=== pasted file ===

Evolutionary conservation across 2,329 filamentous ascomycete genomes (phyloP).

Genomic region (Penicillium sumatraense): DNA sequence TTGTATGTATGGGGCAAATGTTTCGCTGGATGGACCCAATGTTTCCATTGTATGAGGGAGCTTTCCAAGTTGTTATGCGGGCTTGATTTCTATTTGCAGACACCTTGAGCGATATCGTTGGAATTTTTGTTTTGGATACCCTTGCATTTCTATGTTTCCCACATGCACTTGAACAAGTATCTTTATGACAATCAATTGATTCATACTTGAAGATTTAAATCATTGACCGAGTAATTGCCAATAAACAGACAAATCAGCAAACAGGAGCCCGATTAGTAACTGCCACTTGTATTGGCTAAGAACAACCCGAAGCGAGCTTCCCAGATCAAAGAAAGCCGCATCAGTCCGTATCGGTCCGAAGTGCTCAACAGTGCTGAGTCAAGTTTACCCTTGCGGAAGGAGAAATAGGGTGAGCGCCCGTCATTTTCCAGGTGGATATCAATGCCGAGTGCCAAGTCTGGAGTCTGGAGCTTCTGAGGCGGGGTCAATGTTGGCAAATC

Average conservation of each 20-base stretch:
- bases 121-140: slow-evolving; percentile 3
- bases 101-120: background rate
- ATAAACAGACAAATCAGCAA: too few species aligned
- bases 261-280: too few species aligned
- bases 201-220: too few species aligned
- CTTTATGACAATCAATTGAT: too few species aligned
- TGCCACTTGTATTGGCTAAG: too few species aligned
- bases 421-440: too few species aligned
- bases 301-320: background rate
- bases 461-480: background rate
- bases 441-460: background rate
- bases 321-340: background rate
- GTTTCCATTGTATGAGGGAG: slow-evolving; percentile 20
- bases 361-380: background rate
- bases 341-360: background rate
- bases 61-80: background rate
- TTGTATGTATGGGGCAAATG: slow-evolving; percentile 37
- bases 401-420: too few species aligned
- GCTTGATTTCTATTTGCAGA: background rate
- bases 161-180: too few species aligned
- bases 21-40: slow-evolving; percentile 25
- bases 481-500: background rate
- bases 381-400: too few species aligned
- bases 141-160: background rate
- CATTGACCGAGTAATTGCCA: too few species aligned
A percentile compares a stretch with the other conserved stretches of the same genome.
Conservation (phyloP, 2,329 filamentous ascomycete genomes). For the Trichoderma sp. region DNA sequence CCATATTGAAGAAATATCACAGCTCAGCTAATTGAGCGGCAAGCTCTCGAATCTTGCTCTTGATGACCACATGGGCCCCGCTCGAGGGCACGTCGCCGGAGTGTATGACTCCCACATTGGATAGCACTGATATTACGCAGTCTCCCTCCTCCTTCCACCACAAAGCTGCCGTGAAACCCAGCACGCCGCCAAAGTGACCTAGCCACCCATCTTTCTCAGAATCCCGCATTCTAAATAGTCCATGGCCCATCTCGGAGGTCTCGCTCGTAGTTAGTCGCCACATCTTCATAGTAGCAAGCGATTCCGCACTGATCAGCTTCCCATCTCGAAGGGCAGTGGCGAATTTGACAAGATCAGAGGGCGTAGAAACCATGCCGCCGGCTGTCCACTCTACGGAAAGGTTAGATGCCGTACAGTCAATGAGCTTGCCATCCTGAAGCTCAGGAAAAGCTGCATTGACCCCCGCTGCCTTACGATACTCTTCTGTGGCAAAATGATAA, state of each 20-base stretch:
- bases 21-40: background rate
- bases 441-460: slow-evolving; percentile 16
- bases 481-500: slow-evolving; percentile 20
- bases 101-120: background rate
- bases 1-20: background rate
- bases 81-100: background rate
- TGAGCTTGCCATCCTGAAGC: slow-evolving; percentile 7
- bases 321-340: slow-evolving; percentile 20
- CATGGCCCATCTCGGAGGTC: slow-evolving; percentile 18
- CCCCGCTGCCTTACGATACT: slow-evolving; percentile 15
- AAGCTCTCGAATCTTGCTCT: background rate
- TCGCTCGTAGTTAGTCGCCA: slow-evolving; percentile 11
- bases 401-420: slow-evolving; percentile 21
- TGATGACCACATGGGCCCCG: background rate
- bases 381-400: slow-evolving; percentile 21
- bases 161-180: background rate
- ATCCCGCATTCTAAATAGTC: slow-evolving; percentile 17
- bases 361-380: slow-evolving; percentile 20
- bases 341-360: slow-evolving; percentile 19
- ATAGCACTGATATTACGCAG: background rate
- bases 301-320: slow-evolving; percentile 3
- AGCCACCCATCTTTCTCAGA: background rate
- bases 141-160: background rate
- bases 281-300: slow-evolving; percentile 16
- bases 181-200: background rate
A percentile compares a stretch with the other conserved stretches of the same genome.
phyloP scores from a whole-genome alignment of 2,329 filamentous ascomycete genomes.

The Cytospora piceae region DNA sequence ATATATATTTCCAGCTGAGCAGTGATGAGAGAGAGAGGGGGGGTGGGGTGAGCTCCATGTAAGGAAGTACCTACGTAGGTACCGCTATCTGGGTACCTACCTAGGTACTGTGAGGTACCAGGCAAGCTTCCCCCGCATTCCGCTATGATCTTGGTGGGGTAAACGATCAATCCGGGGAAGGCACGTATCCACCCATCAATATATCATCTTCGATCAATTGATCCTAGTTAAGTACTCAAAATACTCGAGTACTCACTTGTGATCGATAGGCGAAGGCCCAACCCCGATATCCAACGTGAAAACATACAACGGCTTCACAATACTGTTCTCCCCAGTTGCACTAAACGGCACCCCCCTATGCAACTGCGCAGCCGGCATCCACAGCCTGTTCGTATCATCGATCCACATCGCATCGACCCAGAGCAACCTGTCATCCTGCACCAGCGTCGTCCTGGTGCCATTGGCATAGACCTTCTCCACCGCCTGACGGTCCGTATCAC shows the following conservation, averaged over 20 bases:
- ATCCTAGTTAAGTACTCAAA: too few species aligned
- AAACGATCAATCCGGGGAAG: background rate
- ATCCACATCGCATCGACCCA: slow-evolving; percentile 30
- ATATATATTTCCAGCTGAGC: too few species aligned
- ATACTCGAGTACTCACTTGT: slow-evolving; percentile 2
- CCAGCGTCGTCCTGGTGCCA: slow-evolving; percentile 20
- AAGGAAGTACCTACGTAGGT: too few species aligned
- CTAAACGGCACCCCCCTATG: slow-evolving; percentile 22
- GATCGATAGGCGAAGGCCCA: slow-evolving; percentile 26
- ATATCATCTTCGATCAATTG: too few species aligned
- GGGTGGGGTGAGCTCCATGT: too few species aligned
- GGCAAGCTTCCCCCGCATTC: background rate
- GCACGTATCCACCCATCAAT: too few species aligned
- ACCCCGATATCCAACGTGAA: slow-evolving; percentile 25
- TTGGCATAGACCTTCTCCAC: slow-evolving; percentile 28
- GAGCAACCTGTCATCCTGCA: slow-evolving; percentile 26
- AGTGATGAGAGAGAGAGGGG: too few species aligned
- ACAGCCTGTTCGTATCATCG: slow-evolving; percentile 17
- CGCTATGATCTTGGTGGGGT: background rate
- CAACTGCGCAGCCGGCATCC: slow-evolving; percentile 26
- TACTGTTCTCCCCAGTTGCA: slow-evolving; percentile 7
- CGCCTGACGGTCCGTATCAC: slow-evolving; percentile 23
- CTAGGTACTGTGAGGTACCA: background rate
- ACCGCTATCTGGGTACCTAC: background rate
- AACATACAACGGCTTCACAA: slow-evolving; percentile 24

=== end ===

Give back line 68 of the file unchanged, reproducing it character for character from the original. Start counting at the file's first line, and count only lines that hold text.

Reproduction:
- ATATCATCTTCGATCAATTG: too few species aligned